CINCINNATI -- When the Reds declined the $12 million club option on Francisco Cordero, it gave the veteran closer a chance to explore the free-agent market. Of course, it meant that Cincinnati could do likewise.There are a lot of closers and ex-closers on the free-agent market this offseason, including Ryan Madson, Heath Bell, Joe Nathan, Brad Lidge, Jonathan Broxton and Francisco Rodriguez. According to his representative, that hasn't appeared to curb suitors for Cordero. "We've had probably seven or eight teams inquire with interest, a couple of more since [Jonathan] Papelbon's deal," Cordero's agent, Bean Stringfellow, said on Monday. "It's all ongoing and it's still early.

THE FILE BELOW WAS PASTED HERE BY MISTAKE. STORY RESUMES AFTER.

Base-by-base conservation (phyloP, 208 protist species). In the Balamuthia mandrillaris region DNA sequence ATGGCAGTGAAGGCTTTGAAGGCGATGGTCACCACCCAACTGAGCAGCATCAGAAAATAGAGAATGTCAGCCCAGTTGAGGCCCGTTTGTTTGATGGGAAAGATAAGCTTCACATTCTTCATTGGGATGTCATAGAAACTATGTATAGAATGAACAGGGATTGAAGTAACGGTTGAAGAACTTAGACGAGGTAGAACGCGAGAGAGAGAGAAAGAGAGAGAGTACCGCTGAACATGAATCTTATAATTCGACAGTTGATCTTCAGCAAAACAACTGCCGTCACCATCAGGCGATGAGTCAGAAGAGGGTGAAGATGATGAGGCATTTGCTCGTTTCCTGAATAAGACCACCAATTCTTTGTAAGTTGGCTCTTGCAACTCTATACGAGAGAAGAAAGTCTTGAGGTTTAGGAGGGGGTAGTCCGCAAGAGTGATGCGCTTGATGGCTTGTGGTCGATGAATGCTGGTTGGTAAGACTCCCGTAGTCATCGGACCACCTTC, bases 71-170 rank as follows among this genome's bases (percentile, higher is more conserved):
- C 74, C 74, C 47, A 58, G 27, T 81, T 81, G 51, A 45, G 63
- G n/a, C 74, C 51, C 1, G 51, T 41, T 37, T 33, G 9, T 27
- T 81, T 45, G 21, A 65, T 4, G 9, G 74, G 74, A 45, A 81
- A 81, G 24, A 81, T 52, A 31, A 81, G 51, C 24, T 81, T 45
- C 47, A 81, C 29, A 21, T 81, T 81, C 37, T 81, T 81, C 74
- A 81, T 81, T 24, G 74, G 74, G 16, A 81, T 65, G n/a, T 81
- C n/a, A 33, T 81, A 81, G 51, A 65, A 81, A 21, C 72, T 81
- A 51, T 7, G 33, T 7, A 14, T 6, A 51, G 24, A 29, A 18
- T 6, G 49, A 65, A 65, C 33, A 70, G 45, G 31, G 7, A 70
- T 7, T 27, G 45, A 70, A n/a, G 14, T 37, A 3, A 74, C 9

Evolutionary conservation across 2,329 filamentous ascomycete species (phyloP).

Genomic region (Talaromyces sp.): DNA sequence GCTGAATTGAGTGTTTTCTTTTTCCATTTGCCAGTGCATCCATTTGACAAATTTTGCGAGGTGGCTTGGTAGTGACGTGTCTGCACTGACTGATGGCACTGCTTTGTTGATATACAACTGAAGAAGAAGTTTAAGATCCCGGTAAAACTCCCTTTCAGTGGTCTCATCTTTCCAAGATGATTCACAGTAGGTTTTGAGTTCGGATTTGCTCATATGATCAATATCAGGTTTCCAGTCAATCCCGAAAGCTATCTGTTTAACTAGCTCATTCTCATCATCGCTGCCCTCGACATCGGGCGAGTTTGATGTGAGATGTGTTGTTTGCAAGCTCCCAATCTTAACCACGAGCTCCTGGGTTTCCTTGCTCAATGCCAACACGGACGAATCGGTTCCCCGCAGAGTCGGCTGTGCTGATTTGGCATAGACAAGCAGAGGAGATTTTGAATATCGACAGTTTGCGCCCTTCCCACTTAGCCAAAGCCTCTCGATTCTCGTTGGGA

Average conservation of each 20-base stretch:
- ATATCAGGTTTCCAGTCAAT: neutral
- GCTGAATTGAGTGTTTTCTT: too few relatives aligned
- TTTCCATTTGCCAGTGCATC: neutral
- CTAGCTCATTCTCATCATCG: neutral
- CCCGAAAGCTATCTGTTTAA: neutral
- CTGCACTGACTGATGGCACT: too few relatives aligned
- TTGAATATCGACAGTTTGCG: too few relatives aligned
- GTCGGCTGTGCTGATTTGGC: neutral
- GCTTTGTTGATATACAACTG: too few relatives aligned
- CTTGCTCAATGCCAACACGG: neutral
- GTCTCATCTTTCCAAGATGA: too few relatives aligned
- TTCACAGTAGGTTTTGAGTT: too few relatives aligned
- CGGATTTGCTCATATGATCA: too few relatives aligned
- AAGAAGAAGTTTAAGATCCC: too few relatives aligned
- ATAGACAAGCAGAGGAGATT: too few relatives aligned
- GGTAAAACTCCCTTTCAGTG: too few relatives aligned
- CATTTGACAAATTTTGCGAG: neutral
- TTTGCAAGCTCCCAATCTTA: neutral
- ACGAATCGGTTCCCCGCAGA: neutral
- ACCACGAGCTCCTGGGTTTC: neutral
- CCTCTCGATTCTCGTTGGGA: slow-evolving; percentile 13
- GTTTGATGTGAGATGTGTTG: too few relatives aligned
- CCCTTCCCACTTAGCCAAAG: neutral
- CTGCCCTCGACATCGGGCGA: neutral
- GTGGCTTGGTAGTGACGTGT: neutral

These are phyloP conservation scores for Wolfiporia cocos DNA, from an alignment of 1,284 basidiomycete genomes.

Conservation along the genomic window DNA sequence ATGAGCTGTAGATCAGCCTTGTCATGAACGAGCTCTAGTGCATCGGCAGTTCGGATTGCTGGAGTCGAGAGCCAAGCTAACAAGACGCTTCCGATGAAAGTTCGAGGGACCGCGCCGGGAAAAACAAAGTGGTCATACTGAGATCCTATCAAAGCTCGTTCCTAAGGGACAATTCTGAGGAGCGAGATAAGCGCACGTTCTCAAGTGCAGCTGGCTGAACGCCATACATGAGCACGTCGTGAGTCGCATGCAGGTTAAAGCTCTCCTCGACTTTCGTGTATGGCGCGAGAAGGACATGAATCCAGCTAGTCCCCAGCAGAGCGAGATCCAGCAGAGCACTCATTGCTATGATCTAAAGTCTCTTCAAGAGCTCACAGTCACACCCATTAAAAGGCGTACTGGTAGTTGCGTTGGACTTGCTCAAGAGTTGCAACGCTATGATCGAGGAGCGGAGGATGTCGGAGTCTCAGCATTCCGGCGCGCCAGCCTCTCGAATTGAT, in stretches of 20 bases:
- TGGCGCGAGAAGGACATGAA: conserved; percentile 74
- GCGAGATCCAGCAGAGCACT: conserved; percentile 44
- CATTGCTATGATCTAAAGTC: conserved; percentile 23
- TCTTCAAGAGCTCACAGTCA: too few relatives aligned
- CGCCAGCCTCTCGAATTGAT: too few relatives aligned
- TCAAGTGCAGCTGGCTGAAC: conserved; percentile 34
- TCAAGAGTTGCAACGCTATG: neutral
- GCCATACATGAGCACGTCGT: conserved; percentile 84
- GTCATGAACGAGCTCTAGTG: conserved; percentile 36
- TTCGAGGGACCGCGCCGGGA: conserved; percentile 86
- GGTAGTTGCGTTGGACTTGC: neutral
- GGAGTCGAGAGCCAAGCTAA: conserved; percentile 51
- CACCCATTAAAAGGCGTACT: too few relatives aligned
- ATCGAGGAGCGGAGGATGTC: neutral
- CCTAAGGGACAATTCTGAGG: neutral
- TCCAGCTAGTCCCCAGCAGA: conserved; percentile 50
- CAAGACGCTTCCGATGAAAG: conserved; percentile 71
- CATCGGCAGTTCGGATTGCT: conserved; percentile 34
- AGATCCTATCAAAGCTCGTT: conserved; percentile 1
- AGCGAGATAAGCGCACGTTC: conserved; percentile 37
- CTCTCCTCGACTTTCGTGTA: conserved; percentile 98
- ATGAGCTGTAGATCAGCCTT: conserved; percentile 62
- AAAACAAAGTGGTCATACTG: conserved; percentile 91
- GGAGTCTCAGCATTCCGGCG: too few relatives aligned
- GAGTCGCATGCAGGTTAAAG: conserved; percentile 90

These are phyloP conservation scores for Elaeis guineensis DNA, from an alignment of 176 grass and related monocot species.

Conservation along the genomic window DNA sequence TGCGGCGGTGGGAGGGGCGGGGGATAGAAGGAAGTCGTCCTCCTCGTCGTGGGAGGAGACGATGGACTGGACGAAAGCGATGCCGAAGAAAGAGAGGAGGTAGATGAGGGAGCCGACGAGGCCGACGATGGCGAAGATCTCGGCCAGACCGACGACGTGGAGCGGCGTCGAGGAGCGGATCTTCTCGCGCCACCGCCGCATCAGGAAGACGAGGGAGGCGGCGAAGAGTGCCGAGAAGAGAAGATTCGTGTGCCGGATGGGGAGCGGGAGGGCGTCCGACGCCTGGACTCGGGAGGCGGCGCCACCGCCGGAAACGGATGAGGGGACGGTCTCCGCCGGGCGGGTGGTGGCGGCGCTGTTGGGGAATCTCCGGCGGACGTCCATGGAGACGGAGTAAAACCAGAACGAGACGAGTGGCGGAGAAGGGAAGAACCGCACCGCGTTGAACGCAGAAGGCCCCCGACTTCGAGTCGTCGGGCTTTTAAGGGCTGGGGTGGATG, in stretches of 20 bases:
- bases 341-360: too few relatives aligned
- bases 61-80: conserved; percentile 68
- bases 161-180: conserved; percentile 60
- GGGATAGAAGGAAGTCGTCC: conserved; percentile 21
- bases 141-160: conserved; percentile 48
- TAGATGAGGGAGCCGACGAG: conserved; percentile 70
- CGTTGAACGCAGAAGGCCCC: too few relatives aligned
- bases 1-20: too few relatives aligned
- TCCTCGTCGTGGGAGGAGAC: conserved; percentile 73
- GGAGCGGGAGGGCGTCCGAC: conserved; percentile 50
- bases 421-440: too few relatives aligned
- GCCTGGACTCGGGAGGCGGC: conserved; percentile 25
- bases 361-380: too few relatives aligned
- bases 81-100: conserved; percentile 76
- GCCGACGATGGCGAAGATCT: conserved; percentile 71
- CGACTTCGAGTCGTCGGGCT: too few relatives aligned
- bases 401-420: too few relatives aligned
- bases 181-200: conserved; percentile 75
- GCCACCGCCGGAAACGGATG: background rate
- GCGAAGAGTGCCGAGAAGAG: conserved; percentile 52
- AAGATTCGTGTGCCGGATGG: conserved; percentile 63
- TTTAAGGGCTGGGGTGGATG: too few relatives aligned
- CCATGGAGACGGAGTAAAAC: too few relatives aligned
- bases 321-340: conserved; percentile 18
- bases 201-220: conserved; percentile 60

"There's been strong interest, including from the Reds."A four-year, $50 million contract announced Monday between the Phillies and Papelbon is an indication that the prices for premier closers haven't changed much since the Reds signed Cordero to a four-year, $46 million contract in November 2007. That also marked the last time the Reds made a significant expenditure for a free agent, not including the 2010 international signing of Cuban Aroldis Chapman. At 36, Cordero isn't likely to get another contract like the one that just expired, but if his departure is permanent, it could create a big offseason issue for Cincinnati. For a team that's averse to opening the vault for free agents, the Reds might need a Plan B, or even a Plan C for a closer. That could mean signing a less reputable -- or former -- free-agent closer to a cheaper deal. Other closers that might come cheaper could be Frank Francisco, Matt Capps, Octavio Dotel or Jon Rauch. So far none of these names -- or any others -- have been linked to the Reds. Looking within, the Reds discovered this season that they have no designated closer-in-waiting to step in without Cordero around. Right-handed setup man Nick Masset has closer's stuff but had his most inconsistent season since being traded to the Reds in 2008. There's also left-hander Bill Bray, who doesn't throw very hard but has demonstrated the ability to get both lefty and righty hitters out. And of course there is Chapman, who was a left-handed setup man last season. While Chapman's 100-plus-mph velocity certainly fits as closer's stuff, he's lacked the repeatability of being able to pitch multiple days in a row. The Reds had also hoped to convert him to a starter who can compete for a rotation spot next spring. That effort took a hit in late October, when Chapman sustained left shoulder inflammation after some Arizona Fall League appearances. Cordero posted a 2.45 ERA with 37 saves in 43 chances and converted 20 of his 21 save opportunities after the All-Star break this past season. He has 327 career saves, which is good for 12th all time. While his strikeout rate took a dip in 2011, so did his walks and hits totals. The door is far from closed for a Cordero return to Cincinnati. There were no hard feelings over his option not being exercised. In fact, Stringfellow and the club were in contact as recently as this past weekend. "Coco expressed interest in going back to the Reds for more than one year," Stringfellow said.